Another concern is they have no investment plan. “All our investments have produced lacklustre returns,” says Miranda. “The truth is we’re great savers but the money isn’t working for us at all.” They have almost $140,000 in RRSPs, largely invested in mutual funds. “Our returns on our mutual funds have been flat,” says Jake. Total it all up and the couple has more than $700,000 in liquid assets, most of it sitting in cash. “And our savings have given us next to nothing in interest. We want to do it right but don’t know where to start. It’s quite overwhelming.”
Miranda has started to investigate laddered GICs and exchange-traded funds (ETFs) as possible options, but hasn’t yet acted on it. “I want to be actively engaged in managing my money,” she says. “But Jake sees it differently.” That’s because Jake lost $12,000 on some stock trades with a broker in the 1990s and it’s turned him off investing. “I was pretty disappointed over losing that money,” says Jake. “I don’t have the confidence to invest like that again.”
The only major financial goal the couple has talked about is their planned home purchase: when Jake has saved his share of the down payment, they plan to buy a house in Toronto for around $650,000. But both Miranda’s $215,000 and Jake’s savings are sitting in bank accounts earning close to zero interest. This bothers Miranda. “I really think with the amount of money I have in the bank I should be getting more of a return,” she says. “Do I have any good options? Playing it safe seems like such a waste.”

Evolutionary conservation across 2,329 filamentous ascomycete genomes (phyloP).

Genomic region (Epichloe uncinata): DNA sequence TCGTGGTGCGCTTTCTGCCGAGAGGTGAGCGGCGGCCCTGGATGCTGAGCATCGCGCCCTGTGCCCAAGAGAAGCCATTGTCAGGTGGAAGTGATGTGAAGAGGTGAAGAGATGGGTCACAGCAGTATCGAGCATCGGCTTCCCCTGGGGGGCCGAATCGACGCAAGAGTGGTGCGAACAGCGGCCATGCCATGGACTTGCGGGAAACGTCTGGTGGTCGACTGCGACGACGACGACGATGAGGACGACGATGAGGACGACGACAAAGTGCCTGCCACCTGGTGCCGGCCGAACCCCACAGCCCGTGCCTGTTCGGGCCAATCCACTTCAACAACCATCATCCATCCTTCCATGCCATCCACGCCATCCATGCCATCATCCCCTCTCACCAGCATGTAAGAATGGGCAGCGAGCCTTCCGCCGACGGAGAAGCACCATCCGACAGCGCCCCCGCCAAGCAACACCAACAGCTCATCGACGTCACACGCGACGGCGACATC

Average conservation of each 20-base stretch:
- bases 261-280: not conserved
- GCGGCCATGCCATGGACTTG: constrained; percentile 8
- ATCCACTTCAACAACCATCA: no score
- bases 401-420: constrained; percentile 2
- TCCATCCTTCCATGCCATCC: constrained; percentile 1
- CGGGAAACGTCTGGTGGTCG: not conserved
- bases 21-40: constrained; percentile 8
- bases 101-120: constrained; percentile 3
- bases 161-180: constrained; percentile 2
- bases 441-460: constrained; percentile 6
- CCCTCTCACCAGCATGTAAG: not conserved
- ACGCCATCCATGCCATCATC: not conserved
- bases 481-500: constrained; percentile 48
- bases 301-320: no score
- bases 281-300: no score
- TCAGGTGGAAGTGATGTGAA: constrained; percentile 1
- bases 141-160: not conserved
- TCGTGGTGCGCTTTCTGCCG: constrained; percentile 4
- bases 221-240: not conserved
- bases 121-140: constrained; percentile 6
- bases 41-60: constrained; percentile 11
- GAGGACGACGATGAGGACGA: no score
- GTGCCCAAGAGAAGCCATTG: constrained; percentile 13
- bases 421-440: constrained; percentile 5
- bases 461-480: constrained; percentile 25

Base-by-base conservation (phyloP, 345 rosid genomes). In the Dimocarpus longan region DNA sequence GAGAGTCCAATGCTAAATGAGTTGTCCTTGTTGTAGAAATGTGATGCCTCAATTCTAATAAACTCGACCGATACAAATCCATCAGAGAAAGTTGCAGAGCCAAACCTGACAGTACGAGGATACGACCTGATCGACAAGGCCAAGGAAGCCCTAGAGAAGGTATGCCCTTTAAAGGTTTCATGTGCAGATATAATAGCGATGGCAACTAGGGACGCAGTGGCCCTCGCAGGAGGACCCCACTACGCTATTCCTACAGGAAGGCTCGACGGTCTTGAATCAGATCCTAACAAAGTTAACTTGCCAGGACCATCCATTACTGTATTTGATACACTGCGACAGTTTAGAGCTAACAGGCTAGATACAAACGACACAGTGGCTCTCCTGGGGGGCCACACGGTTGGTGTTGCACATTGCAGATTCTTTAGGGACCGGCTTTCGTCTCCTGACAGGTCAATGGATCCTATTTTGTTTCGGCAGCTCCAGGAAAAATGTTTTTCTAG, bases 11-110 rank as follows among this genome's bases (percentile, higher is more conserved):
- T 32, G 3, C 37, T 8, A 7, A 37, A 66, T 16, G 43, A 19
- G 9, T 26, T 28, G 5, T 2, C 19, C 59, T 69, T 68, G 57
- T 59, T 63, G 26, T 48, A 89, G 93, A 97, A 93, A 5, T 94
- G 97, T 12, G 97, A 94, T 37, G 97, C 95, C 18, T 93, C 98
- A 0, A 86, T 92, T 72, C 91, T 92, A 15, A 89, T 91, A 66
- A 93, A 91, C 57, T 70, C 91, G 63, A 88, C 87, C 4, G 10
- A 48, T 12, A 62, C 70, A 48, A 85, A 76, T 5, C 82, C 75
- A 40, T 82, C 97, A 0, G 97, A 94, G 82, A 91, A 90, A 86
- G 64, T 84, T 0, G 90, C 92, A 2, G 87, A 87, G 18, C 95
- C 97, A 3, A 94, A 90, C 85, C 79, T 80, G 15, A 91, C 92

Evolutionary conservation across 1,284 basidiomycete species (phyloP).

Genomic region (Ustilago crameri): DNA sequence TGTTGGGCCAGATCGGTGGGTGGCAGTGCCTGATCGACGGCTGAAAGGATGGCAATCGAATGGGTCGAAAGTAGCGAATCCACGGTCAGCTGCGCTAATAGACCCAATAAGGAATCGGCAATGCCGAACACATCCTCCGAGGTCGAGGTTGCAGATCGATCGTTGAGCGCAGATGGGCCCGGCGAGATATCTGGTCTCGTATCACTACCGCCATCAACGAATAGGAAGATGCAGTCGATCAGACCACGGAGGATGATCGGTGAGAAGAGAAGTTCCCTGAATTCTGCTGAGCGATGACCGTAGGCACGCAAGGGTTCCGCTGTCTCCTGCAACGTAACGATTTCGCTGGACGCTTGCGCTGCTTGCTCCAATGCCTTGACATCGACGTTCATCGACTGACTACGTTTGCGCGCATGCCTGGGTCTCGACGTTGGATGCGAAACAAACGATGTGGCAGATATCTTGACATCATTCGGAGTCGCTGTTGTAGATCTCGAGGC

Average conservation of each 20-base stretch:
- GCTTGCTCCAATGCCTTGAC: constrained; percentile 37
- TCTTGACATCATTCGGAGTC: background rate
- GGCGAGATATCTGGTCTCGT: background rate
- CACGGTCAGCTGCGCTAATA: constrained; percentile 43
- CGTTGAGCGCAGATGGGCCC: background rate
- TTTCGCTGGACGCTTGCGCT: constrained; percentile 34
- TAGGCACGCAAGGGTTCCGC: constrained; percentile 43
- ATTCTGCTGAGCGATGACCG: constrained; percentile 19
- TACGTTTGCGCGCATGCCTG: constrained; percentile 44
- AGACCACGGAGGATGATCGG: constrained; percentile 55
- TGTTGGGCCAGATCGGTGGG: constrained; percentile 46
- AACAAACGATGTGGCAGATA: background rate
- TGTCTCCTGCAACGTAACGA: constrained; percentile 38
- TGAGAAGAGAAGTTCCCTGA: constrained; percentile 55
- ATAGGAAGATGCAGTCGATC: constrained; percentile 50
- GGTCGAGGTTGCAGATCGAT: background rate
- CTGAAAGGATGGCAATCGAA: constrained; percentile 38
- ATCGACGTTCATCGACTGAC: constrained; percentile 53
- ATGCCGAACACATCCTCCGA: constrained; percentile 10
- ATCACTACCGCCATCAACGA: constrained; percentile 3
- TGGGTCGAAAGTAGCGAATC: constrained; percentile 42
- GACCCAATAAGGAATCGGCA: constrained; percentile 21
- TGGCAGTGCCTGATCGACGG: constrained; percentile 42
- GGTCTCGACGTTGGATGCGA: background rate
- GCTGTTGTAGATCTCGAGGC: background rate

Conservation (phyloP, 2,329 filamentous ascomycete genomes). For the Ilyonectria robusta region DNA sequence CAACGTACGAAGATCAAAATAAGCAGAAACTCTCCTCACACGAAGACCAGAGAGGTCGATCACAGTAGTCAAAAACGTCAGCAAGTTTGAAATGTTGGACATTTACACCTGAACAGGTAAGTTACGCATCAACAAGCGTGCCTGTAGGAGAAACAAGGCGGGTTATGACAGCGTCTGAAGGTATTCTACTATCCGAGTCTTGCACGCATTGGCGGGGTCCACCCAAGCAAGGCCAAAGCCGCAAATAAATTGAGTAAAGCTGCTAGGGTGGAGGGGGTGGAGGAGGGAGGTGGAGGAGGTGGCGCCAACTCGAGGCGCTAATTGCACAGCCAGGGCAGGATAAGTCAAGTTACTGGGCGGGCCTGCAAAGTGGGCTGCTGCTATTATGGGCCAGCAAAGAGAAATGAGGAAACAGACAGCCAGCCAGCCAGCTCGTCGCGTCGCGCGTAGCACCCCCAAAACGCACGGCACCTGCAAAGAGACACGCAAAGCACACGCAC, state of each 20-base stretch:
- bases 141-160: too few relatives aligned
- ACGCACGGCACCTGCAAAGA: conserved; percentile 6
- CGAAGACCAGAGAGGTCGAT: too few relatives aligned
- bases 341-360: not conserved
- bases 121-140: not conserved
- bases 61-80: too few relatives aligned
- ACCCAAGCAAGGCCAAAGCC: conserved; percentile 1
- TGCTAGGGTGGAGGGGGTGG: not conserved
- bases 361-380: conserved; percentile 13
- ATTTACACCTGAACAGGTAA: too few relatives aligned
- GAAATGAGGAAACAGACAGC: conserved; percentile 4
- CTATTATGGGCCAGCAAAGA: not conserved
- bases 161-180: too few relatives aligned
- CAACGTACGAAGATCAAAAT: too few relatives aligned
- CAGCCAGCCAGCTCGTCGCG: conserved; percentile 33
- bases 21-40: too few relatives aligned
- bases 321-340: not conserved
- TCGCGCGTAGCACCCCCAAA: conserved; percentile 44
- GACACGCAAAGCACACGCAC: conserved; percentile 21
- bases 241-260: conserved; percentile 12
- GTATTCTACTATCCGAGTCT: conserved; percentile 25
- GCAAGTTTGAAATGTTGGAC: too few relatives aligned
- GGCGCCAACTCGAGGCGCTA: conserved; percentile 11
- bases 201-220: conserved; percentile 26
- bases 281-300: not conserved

In 10 years, Miranda dreams of working part-time and doing volunteer work. Jake is in no hurry to retire, though he’d like to keep travel a key part of the agenda. “I like my job and plan to work until 65,” he says. “I’ll support Miranda in anything she wants to do. We’re good savers and have two good pensions so I don’t think we’ll jeopardize a comfortable retirement by having her work part-time. Dealing with our money in the best way possible between now and then, and getting an investment plan in place, is the real issue for us.”
Miranda is especially anxious for that to happen. She’s always been keenly interested in money matters, having worked since age eight, when she shared a paper route with her brother. “My parents always encouraged us to work and earn our own money so we could pay for our own university costs and learn to invest,” says Miranda. “They were very entrepreneurial, owning four real estate rental properties over the years.”